A brain injury is not a sudden single event. Instead, it is a sequence of physiological and neurological processes that occur following trauma to the head – for example as a result of a work accident, road traffic accident or a fall from height.
If you, or someone close to you, have suffered a brain injury as a result of an accident or incident caused by another party's negligence, contact our brain injury solicitors today for more information about how you may be able to claim compensation.
If you would like to find out more about the stages or a brain injury, read on below.
The stages of a brain injury
A brain injury is defined by the cause as well as the complications that unfold following the initial trauma , which may include bleeding, swelling, lack of oxygen and rising pressure. Many experts believe that a TBI can be summarised in three stages:
1. The initial injury: The trauma and immediate damage caused by a blow or impact. For example, damage to the skull and brain caused by blunt force trauma in a fall when the head meets the ground.
2. The second injury: The damage that follows in the hours following the initial injury. Often involves oxygen deprivation, sometimes caused by vomit blocking the patient's airways.
3. The third injury: Occurring any time after the initial and second injuries and may involve bleeding, bruising, swelling or blood clots. Third injuries may take as long as several weeks following the initial injury. Close monitoring of the patient and intracranial pressure plays a crucial part in avoiding serious third-stage injuries.
Monitoring and early intervention
In order to reduce the risk of a more serious brain injury developing a quick medical response and comprehensive monitoring are key. This might include the use of a ventilator to encourage a good supply of oxygen, ensuring good levels of hydration (intravenously if necessary) and regular assessment to check for the development of blood clots.
Types of head injury
Head injuries can fall into one of three categories. These are as follows:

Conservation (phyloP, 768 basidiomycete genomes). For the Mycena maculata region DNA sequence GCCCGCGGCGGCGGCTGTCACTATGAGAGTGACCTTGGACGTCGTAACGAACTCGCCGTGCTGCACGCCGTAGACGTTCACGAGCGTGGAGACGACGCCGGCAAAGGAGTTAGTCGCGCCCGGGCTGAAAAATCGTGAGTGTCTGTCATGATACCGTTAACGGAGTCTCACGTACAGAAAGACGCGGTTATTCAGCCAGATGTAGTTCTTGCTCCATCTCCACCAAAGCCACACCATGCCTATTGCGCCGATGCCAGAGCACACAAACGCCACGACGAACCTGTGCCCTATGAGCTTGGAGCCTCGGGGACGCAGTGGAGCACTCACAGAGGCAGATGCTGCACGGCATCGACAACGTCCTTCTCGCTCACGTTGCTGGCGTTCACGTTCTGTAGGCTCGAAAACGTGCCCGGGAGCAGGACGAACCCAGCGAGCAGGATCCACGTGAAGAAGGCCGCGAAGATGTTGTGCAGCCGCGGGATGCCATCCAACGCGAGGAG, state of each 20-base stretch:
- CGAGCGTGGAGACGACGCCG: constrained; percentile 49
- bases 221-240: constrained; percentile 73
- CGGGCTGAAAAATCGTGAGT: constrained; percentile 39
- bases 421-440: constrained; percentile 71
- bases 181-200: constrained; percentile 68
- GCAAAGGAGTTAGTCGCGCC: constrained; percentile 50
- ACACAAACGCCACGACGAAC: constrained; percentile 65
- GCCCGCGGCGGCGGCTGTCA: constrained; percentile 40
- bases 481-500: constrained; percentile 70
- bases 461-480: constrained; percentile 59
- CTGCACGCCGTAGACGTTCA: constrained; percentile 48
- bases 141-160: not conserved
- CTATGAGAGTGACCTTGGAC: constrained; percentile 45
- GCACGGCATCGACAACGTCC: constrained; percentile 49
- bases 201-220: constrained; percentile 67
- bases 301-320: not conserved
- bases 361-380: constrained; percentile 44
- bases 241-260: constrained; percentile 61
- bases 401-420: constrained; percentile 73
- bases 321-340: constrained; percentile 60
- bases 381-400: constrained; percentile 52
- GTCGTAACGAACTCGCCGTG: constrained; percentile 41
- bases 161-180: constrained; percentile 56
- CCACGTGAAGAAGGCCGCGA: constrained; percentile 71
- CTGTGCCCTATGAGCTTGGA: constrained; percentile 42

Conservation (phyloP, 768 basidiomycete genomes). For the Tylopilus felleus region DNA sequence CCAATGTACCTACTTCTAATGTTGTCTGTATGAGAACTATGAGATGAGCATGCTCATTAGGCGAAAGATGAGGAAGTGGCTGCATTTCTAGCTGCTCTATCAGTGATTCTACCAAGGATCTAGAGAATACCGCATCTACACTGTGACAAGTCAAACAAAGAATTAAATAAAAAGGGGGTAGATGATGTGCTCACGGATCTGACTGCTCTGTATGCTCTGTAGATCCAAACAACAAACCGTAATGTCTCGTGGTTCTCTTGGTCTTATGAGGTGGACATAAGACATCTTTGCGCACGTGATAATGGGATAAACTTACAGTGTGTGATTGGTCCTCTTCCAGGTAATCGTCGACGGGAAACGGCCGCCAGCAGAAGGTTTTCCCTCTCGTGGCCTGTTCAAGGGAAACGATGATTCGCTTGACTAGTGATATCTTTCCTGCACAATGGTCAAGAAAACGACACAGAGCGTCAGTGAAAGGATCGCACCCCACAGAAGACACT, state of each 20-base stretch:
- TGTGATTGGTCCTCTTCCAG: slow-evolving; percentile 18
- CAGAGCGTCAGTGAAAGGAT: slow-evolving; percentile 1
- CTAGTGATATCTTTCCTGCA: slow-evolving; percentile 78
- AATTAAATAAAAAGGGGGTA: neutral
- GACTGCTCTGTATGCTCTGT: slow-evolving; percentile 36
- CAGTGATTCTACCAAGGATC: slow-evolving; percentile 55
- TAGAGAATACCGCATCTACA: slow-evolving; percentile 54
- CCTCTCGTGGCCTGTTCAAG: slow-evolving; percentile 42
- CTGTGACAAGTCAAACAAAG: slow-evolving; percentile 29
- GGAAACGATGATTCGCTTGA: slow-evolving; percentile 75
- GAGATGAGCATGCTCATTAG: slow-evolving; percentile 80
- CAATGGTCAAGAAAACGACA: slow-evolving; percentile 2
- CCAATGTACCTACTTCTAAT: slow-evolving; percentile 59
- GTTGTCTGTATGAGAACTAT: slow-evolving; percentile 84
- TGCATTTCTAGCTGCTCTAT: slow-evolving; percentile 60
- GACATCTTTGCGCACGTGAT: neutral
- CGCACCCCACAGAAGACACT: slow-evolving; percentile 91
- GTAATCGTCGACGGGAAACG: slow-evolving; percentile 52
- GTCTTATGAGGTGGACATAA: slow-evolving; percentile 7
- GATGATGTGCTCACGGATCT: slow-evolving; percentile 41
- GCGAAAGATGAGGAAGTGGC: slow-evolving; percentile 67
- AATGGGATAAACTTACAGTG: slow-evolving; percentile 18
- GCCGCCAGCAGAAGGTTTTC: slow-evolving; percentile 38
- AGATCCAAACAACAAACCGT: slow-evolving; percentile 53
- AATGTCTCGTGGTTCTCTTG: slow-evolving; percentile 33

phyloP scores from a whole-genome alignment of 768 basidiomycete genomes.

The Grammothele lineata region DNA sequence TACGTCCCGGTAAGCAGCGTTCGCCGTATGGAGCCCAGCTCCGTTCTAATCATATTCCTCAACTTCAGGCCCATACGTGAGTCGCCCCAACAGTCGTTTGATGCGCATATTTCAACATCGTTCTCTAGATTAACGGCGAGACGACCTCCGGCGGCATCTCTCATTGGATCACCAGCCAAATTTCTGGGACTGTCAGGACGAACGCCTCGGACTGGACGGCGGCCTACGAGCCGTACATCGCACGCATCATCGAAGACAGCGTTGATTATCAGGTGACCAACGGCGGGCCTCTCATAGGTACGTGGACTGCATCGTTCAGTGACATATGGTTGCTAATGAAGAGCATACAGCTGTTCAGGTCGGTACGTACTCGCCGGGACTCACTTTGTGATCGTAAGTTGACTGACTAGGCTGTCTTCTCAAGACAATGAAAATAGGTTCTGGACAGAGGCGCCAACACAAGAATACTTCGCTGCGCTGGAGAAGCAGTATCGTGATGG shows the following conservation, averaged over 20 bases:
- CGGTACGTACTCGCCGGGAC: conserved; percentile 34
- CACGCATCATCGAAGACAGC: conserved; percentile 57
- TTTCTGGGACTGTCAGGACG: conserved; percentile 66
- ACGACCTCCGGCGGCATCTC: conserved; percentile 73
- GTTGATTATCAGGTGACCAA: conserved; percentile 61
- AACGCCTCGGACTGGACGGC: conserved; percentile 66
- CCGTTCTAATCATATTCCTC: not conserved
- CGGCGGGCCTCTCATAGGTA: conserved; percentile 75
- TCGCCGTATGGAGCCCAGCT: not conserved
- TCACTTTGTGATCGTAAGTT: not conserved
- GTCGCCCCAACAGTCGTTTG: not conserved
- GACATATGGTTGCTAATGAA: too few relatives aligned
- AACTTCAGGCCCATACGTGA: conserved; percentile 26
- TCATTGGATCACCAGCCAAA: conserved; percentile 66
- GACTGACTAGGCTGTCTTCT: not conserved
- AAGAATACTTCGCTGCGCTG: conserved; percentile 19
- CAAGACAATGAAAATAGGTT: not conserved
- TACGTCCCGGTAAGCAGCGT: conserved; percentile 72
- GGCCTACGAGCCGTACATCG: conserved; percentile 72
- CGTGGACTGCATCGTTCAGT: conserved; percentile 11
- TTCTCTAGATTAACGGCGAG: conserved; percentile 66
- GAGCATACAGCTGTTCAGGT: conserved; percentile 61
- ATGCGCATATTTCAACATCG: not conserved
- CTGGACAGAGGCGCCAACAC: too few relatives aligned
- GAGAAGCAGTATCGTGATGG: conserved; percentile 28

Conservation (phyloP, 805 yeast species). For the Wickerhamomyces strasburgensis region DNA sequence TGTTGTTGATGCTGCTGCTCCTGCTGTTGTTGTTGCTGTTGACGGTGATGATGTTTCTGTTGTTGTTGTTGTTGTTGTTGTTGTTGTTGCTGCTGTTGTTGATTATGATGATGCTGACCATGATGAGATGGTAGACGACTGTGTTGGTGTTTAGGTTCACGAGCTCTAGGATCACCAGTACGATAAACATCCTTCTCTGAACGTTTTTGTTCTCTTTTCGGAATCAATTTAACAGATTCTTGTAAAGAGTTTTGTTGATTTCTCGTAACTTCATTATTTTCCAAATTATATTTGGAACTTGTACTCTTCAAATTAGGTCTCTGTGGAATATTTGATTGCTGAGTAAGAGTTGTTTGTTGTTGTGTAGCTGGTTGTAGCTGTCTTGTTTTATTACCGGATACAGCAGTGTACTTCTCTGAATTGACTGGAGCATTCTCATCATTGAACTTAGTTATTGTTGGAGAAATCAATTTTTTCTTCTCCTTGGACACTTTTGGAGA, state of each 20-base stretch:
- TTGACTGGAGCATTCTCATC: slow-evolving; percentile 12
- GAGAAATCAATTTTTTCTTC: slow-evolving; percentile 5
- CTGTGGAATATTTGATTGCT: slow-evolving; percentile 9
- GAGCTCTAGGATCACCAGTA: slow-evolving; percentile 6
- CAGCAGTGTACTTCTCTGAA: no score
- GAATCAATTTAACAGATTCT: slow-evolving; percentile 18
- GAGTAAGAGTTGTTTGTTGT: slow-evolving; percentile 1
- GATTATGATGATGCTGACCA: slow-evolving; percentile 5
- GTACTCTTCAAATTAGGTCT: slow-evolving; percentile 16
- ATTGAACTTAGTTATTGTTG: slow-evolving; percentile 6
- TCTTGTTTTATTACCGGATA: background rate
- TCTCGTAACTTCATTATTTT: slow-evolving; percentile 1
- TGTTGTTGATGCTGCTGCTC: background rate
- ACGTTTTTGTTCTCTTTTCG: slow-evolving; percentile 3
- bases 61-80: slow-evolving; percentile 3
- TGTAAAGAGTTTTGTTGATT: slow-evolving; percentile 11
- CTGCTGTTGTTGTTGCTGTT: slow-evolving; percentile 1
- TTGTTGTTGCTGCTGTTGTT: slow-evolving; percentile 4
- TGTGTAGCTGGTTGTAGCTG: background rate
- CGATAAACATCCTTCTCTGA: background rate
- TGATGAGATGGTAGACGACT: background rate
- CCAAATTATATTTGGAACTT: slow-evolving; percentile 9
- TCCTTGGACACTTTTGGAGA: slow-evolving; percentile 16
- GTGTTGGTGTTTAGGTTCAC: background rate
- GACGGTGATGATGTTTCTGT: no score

- Closed head injuries: In this type of injury no wound is visible. These are very common in car accidents because extreme accelerative or decelerative forces can cause the head to be moved backwards and forwards or side-to-side in a way which causes the brain tissue to be twisted, stretched or even torn. Closed head injuries can result in diffuse brain injuries, arterial damage or bleeding.
- Open or penetrating head injuries: Injuries in which the skull is opened and the brain exposed to injury. Typical examples include when the skull is penetrated by a sharp object such as a fragment of metal in a road traffic accident. This type of injury is often combined with the forces of a closed head injury.
- Crush injuries: crush injuries describe injuries arising from situations in which the head becomes caught between two objects – for example, a vehicle and the road surface. This can cause compression, bleeding, wounds and irreversible damage to the tissue of the brain.
The consequences of brain injury
When nerve fibres at the "core" of the brain are damaged, this can impede the injured person's ability to stay alert and awake and may even result in coma.
Although the brain still remains somewhat mysterious even to neuroscientists, it is known that specific areas of the brain are responsible for specific functions. For example, damage to the left side of the head may result in speech and language problems because the parts of the brain responsible for speech and language development are in the left side of the brain and brain stem.
It is important to remember that although the consequences of a brain injury may include obvious and traumatic symptoms, they may also result in less obvious disability and impairment, including personality changes and cognitive and behavioural problems, such as depression, anxiety disorders and mood swings.
Thompsons brain injury solicitors
Thompsons brain injury solicitors in Scotland have vast experience securing compensation for clients who have suffered traumatic brain injuries caused by the actions of other parties, including employers and road users. We also have expertise in settling the most complex and high-value cases.
We work closely with head injury experts, to ensure you receive the best possible support, diagnosis, care and rehabilitation.
If your case requires a long time to settle, which is often the case in brain injury claims as the full ramifications of the injury may not be fully apparent for months or even years, whenever possible we work to secure interim payments to cover the immediate costs of any urgent rehabilitation, treatment or home adaptations.
To find out more why not visit our brain injury FAQs page, or call our brain injury solicitors today on 0800 0891 331 to speak to a member of the team.